Tag Archives: skein

Prepped and Ready

I have about 37 different “favorite parts” of knitting.  I love picking out yarn, I love casting on, I love binding off.  I love trolling Ravelry for the perfect pattern, and I love deciding that Ravelry doesn’t actually have the pattern I’m looking for and deciding to go my own way. I love getting deep into a big swath of stockinette or garter stitch, and I love carefully picking my way through fussy little lace.

But my current (and by current, I mean “this morning.” It could change by this afternoon) favorite part of knitting is getting my yarn ready for knitting.

I just spent a quiet hour with a podcast, a cup of coffee and my yarn swift, turning these squishy, gorgeous skeins of yarn into usable little cakes.IMG_0227There’s something really meditative about spooling up skeins of yarn. Watching the swift spin faster and faster, and the yarn zoom around the ball winder is very calming to me.  Something about getting everything set and prepped and ready to be used is so satisfying.IMG_0236It feels like the first day of a new school year- all that promise.  Only instead of new notebooks and pencils in my Jansport, I’ve got all that lovely yarn stashed away in my knitting bag and the perfect set of needles ready to go.  I can’t wait to get knitting with this yarn.IMG_0263I’m sure I’ll get frustrated with this project at some point (I’m guessing at about 60% completion), but right now, I couldn’t be happier with it.

What’s your favorite part of starting a knitting project?

I’m Still a Baller: Winding Yarn Part 3

I want to show you one more way to wind a ball of yarn.  This one’s easier, but it takes a bit of hardware, so it may or may not be right for you.

This is a ball winder.  They cost about 45-50 bucks, depending on the brand, which is a little pricey.  If you wind a lot of yarn, it might be a worthwhile investment.  If you only go through a couple skeins of yarn a year, maybe not.  If you don’t want to invest in one for yourself, see if your local yarn store has one available for customers, sometimes they do.

OLYMPUS DIGITAL CAMERAMine screws to the edge of a bookshelf or table.  I’ve seen ones with handles that you can hold, but that seems like it would be awkward to use, since I don’t have three hands.

When you have your ball winder situated, thread your yarn through the little metal eyelet, and attach the end to the slots at the top of the winder.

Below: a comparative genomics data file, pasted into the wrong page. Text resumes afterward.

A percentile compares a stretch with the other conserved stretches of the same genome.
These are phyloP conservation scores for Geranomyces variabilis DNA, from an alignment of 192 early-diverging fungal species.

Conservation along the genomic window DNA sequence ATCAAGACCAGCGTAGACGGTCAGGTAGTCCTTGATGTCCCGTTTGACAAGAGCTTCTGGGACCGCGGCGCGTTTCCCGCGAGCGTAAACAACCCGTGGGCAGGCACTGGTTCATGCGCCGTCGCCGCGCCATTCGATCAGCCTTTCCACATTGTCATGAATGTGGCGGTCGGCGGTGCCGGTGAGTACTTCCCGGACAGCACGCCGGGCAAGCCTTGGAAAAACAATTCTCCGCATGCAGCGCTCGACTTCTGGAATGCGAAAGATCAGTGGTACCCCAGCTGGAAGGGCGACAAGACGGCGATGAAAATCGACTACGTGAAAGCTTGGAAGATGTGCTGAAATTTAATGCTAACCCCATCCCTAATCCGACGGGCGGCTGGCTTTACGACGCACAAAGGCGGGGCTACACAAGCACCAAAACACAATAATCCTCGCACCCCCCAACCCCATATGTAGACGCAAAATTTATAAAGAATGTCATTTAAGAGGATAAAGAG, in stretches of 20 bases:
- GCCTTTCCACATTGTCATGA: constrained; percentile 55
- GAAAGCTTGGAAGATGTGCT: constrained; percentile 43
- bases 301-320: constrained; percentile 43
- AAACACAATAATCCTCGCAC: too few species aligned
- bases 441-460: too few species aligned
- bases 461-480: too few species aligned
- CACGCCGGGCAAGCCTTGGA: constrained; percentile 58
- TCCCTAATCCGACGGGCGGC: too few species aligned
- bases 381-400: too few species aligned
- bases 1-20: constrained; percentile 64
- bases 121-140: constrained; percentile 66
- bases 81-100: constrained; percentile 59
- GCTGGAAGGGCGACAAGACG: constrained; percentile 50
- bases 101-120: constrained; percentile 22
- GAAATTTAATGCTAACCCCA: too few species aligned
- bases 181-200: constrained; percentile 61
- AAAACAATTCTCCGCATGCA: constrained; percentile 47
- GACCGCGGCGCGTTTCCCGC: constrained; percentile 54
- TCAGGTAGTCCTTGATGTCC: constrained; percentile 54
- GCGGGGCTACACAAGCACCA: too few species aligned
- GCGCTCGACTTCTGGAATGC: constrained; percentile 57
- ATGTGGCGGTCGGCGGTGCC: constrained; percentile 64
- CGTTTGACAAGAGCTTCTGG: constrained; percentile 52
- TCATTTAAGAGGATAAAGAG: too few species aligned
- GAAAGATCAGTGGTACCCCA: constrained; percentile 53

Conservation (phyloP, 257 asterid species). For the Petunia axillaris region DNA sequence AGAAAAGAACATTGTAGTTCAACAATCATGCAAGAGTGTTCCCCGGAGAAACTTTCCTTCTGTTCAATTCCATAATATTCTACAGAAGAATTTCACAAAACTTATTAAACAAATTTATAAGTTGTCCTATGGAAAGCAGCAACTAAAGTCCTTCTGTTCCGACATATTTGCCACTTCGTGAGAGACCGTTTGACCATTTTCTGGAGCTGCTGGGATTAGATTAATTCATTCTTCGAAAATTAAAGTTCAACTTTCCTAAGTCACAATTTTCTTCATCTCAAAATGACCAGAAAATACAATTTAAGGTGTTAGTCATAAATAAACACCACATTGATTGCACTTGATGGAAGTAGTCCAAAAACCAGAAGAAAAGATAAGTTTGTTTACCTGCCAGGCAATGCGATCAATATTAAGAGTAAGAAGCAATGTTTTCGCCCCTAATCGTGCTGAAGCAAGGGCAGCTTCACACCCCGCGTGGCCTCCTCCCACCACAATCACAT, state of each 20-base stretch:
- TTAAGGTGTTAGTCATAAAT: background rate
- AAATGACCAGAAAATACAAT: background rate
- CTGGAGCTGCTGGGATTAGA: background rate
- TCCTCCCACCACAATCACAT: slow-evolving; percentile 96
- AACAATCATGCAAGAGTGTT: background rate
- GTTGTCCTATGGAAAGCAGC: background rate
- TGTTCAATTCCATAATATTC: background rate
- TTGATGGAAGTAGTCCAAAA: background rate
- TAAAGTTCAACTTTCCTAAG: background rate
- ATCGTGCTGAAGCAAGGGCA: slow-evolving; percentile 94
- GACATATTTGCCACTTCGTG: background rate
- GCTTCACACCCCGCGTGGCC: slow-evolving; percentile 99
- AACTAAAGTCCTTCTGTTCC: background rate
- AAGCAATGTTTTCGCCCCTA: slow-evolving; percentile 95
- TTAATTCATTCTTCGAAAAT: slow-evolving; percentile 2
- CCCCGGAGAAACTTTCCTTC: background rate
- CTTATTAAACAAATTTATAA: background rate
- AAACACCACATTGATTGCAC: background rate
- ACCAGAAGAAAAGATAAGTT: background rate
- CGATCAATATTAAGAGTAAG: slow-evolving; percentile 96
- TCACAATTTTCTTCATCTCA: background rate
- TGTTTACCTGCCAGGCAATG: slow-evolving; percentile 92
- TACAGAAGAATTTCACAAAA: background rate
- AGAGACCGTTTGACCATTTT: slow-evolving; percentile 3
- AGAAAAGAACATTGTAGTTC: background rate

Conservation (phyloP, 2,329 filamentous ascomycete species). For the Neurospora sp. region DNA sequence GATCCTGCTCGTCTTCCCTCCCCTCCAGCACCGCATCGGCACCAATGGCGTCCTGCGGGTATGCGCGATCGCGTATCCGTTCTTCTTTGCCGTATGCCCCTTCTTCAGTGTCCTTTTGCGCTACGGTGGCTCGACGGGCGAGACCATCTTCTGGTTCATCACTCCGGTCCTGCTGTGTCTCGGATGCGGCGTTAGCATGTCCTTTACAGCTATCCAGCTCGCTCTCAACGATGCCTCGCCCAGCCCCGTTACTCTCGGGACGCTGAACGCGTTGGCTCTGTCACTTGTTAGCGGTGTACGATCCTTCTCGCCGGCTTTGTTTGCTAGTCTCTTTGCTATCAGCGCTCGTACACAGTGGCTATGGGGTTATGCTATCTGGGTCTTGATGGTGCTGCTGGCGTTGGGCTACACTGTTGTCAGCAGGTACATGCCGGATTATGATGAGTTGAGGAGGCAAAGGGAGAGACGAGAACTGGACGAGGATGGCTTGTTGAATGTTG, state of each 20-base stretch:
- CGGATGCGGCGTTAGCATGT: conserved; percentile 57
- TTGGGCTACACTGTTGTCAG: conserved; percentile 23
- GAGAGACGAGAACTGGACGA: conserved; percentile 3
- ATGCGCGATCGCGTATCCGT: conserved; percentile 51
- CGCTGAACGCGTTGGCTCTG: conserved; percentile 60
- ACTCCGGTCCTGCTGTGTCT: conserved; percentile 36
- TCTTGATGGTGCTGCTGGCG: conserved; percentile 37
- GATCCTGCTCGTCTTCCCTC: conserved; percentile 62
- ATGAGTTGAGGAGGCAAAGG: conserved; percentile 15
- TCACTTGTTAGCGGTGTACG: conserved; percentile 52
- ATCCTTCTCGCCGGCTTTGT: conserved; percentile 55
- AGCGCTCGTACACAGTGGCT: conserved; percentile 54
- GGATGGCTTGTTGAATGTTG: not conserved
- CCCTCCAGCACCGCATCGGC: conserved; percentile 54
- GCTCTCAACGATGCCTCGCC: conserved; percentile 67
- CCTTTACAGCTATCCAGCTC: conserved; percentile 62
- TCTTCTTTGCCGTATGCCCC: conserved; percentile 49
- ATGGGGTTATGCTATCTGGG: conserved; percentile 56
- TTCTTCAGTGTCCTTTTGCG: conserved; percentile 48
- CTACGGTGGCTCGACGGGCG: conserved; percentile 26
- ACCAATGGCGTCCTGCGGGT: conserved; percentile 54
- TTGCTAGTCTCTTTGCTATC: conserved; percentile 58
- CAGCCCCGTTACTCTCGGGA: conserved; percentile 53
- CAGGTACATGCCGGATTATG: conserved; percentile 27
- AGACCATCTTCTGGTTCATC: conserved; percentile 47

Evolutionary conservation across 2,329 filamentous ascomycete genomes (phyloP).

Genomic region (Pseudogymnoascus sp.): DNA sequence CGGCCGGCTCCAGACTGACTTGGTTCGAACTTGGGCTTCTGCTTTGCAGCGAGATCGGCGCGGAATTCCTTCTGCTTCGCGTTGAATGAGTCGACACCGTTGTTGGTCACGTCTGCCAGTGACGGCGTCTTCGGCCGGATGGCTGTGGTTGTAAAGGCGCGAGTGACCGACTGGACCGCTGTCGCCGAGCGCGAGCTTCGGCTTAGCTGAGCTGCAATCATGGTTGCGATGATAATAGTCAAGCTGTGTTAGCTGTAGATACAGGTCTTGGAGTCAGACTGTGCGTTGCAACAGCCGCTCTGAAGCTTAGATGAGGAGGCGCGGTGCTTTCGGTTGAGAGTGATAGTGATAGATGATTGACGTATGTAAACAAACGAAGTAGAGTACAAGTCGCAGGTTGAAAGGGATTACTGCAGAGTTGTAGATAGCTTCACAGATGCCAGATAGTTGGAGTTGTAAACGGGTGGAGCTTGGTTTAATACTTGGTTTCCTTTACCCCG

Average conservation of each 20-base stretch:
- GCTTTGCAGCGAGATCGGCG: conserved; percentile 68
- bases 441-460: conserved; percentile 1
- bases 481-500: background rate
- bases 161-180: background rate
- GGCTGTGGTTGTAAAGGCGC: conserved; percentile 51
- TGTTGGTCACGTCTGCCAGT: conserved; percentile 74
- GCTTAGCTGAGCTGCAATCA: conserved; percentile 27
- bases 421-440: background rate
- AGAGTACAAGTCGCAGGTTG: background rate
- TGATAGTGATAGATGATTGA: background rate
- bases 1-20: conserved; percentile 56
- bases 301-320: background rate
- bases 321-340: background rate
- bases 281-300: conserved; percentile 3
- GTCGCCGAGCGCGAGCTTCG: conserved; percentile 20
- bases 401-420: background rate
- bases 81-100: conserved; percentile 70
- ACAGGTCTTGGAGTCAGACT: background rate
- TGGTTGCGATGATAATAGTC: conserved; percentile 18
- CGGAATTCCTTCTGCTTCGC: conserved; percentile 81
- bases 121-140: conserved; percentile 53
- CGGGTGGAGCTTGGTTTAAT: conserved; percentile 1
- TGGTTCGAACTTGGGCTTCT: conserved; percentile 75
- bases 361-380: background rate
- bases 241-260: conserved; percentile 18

OLYMPUS DIGITAL CAMERAThen start twirling the handle and watch the yarn start to wind itself into a ball.

OLYMPUS DIGITAL CAMERATurning the handle spins the  top part of the winder, which, in turn, winds the yarn into a perfect cake.  Keep going, and watch the yarn build up.  Ooh! Aah!

OLYMPUS DIGITAL CAMERAOnce you have wound all the yarn, wrap the end around the outside of the cake a couple times and tie off the end.  Pull the cake from the winder, and you’ve got yourself a perfect center-pull ball of yarn.


I’m a Baller, And You Can Be, Too!

You’ve got your skein untied and ready to go.  What’s the next step?  Rolling your yarn into a ball.

Start by wrapping the yarn in a figure 8 around your thumb and forefinger.

OLYMPUS DIGITAL CAMERAFold the figure 8 in half.  (Does that make it a figure 4?  Probably not.)

OLYMPUS DIGITAL CAMERAThen, start wrapping around the little yarn nubbin you made from your figure 8.

OLYMPUS DIGITAL CAMERAWrap it snugly, not so tight that you have to put muscle into it, and not so loosely that it’ll just fall apart.  Keep going until your proto-ball gets nice and chubby.

OLYMPUS DIGITAL CAMERAThen, turn it 90 degrees, and hold it between your thumb and forefinger.  Wrap the yarn around the ball in the new direction, catching your fingertips as you go.

OLYMPUS DIGITAL CAMERAKeep going, turning the ball  every 20 or so wraps.  Turning the ball and wrapping in different directions will give you a nice round, even ball.  Making sure that your fingers get caught every time you start wrapping in a different direction will ensure that you end up with a squishy ball of yarn.  This will stop you from wrapping the yarn too tightly, which can end up removing all the springiness from your yarn (imagine keeping a spring stored in the stretched-out position, it would eventually stick that way).

OLYMPUS DIGITAL CAMERAWhen you finish, your ball of yarn should be firm enough to hold its shape, but loose enough  that you can squeeze it like one of those foam stress balls.

OLYMPUS DIGITAL CAMERATuck the end of your yarn around the last group of wraps, and your yarn is ready to go into storage.  Or, cast on and start knitting!

All Twisted Up: Dealing With Skeins

Let’s talk about skeins. This is a skein: